A Dutch demagogue stirs up his followers in a campaign against immigrants. Appealing to the public’s fears and nativist passions, he declares the culture of the immigrants antithetical to Dutch values and denounces their religion, which “scandalizes Christians,” as a kind of infectious disease.

In speeches and essays, he claims that the faith of these immigrants, while perhaps sincerely held, “does not have God as its source.” If they cannot be converted, they should be expelled from the country and sent back to the lands from which they came.

Sound familiar? It certainly recalls Geert Wilders, whose Party for Freedom (PVV) set the tone in the Netherlands’ just completed election, which was won by other parties that appropriated parts of his xenophobic message.

In fact, it is a description of one of Wilders’s spiritual ancestors, the Calvinist theologian Gijsbert Voet (Gisbertus Voetius), the self-proclaimed protector of the Dutch nation, who later became the rector of the University of Utrecht. The foreigners against whom he was inveighing in the 1630s were the Sephardic Jews who, at the turn of that century, began fleeing the Inquisitions of Spain and Portugal and had found refuge (and prosperity) in Amsterdam, and the Ashkenazi Jews arriving more recently to escape pogroms in the east.

Fortunately, cooler heads prevailed, and Voet’s anti-Jewish campaign had little lasting influence on public policy in the Netherlands. The Jews were allowed to practice their religion openly, live where they wanted, and enjoy — as well as contribute to — the economic and cultural flourishing of the Dutch Golden Age.

Wilders, while lacking Voet’s scholarly credentials, represents no less of a threat to the Dutch tradition of openness, freedom and toleration. His diatribes against Muslims and his self-proclaimed defense of “Dutchness” are all calculated to appeal to the basest ethnic proclivities of citizens.

The PVV has argued for the closing of all Islamic schools, the required “assimilation” of all immigrants (whatever that means), and even the prohibition of halal (Islamic) slaughter. (At one point, the PVV was against allowing even kosher slaughter.) These and other measures are meant to make the Netherlands a hostile place for Muslims.

Centuries before Wilders arrived on the scene, and just a few decades after Voet was fulminating against a Jewish presence in the Dutch Republic, the Dutch-born philosopher Baruch Spinoza — himself of Portuguese-Jewish background — was composing a powerful set of arguments against a politics of fear. Spinoza worried that the liberal and secular commonwealth, in which Protestants, Jews, and even atheists and (to some degree) Catholics were allowed to go about their business, was under threat from political and religious demagogues seeking to steer Holland away from its official policy of toleration.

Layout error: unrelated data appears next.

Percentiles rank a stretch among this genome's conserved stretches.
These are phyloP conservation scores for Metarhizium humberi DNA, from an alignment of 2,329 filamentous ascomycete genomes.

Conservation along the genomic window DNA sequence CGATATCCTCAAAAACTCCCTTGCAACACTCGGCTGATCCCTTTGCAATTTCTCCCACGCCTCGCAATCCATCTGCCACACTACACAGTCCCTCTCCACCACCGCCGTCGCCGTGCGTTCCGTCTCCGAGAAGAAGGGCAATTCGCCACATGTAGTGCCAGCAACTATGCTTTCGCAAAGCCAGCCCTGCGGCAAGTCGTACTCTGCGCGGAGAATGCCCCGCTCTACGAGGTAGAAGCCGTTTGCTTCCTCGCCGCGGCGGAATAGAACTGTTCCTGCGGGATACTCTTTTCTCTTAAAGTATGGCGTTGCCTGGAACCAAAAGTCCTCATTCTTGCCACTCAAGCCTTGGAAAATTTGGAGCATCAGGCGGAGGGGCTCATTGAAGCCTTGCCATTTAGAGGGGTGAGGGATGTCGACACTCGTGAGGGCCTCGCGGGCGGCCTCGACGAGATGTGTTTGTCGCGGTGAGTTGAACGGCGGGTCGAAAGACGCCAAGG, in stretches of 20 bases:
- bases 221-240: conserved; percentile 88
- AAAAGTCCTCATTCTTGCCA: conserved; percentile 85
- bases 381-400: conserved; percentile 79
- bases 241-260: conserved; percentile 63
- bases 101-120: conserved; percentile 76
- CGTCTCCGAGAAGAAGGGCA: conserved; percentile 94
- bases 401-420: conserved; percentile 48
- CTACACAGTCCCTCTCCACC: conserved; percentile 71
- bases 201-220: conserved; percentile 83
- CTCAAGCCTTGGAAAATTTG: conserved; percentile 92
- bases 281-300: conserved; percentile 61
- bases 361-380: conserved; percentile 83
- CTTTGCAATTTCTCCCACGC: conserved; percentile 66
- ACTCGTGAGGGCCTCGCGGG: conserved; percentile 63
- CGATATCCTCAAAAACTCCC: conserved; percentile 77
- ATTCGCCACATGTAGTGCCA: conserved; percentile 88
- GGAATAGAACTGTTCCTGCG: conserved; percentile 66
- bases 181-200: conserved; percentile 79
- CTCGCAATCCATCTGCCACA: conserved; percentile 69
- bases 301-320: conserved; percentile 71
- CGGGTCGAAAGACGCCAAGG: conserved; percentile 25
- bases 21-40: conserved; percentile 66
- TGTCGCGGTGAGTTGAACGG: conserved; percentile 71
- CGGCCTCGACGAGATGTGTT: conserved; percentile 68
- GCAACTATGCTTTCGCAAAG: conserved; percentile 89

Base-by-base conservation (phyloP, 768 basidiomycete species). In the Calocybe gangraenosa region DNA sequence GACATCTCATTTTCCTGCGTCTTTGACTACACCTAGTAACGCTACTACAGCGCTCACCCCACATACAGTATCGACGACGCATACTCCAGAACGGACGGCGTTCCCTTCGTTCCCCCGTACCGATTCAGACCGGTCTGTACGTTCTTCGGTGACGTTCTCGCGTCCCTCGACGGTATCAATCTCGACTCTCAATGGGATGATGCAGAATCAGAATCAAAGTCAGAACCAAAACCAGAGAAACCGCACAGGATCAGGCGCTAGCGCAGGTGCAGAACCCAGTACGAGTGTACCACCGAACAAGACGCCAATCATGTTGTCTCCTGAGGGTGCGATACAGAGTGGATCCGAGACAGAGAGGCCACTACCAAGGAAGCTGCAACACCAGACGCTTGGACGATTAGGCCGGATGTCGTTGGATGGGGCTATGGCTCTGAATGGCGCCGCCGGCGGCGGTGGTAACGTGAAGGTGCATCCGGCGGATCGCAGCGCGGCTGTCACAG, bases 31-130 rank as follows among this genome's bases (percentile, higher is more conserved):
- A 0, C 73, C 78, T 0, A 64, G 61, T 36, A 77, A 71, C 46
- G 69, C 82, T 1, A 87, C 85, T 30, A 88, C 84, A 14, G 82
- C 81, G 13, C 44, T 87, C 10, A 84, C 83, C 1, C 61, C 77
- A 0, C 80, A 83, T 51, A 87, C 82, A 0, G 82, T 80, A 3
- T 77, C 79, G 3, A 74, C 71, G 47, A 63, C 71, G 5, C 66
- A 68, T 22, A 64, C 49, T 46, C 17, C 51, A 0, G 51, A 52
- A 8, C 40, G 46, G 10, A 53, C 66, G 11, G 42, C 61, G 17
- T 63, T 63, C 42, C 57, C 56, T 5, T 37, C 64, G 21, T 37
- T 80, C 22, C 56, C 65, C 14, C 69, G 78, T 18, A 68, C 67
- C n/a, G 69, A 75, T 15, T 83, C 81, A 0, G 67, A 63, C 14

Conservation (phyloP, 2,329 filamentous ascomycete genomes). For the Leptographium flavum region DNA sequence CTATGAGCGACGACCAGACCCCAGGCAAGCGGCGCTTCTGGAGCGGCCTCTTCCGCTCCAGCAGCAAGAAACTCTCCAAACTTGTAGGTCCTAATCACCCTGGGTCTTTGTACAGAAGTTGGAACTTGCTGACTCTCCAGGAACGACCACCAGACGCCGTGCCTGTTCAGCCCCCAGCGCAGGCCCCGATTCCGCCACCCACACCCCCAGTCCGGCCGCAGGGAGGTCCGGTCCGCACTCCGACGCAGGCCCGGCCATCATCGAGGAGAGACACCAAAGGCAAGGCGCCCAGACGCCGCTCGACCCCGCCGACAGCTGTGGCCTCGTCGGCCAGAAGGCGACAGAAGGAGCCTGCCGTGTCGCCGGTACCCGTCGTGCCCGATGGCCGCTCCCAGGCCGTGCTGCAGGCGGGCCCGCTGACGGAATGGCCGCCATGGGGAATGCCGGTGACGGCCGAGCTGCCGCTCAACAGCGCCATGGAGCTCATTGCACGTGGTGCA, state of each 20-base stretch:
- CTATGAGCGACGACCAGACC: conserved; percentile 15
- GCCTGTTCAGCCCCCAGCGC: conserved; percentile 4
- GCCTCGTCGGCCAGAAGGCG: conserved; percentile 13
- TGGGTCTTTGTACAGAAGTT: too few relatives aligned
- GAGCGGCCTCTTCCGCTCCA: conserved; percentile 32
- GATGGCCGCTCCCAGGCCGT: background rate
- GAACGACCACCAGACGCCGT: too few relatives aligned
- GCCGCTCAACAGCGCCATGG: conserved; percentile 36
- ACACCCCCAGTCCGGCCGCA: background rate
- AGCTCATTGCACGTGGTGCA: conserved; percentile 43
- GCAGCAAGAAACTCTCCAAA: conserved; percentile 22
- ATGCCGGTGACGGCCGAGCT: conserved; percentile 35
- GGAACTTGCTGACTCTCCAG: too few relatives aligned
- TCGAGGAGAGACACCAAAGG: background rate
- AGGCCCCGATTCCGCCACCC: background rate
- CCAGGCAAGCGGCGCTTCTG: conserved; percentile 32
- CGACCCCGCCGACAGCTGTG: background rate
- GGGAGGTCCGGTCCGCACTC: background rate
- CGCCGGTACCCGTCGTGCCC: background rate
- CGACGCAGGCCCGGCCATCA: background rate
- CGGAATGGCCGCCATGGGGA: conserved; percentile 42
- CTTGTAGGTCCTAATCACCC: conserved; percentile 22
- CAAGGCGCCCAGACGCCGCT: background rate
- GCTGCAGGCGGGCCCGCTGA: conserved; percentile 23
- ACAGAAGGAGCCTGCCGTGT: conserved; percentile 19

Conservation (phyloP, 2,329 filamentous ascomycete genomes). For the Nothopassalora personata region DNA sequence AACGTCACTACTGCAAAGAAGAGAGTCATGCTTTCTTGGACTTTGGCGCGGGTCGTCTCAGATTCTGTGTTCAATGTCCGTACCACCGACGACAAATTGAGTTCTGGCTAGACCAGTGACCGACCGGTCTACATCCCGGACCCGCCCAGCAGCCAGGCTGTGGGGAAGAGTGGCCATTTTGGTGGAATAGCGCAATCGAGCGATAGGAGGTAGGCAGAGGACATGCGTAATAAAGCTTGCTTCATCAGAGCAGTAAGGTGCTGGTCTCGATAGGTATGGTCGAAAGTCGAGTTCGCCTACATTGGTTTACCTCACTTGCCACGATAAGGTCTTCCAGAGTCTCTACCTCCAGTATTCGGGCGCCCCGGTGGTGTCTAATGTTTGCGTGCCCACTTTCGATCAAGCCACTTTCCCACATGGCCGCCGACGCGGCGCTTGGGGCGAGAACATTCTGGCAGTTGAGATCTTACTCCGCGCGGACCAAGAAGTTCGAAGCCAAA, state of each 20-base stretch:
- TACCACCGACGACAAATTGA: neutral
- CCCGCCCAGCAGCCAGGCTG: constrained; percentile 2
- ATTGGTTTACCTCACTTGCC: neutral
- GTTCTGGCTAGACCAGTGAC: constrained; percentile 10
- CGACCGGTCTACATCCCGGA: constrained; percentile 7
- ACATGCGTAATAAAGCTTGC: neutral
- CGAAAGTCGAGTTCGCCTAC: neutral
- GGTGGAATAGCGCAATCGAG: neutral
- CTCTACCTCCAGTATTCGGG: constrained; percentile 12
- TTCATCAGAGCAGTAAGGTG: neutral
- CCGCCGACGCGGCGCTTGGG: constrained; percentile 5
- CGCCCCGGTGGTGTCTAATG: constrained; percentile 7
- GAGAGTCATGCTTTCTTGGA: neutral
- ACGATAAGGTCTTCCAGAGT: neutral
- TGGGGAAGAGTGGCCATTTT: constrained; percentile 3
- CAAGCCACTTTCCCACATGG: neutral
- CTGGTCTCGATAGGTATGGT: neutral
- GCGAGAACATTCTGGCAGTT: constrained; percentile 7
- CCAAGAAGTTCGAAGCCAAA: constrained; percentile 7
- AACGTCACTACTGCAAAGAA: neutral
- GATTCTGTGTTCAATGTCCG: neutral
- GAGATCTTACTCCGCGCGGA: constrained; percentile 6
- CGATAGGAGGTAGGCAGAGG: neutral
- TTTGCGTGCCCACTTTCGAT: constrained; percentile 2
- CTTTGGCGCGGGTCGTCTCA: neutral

(The republic’s founding document, the Union of Utrecht of 1579, proclaimed that “every individual should remain free in his religion, and no one should be molested or questioned on the subject of divine worship.”)

What most concerned Spinoza was the way unscrupulous leaders could stir up religious passions and manipulate citizens’ fears. Above all, it was encouraging the fear of eternal damnation that enabled ecclesiastics and their political allies to control the hearts and minds of ordinary people.

Spinoza thought that there was no more pernicious superstition than the belief in the immortality of the soul and a post-mortal heaven and hell in which the virtuous are rewarded and the wicked punished. Citizens who are led by fear are “slaves,” in bondage to irrational passions, and thus willing to give themselves over to those who claim to know best how to achieve personal (and national!) salvation.

Spinoza’s goal — his overall philosophical, moral and political project — was to see a politics of fear replaced by a politics not of mere hope (which is no less a passion than fear) but of reason. Such a politics implies that decisions of state are made on a democratic basis and with a clear-eyed vision of what would truly be best for all members of the polity.

Wilders did not win the Dutch election, as many had feared; but that does not mean his ideas have lost. As the Dutch now confront the results of their most consequential election in decades, we can only hope that they heed the lessons of their most famous philosopher and do not allow themselves to be governed by fear and hate. Let them stand by the values that represent “Dutchness” at its best.

Steven Nadler is a professor of philosophy and Jewish studies at the University of Wisconsin-Madison. © Project Syndicate, 2017

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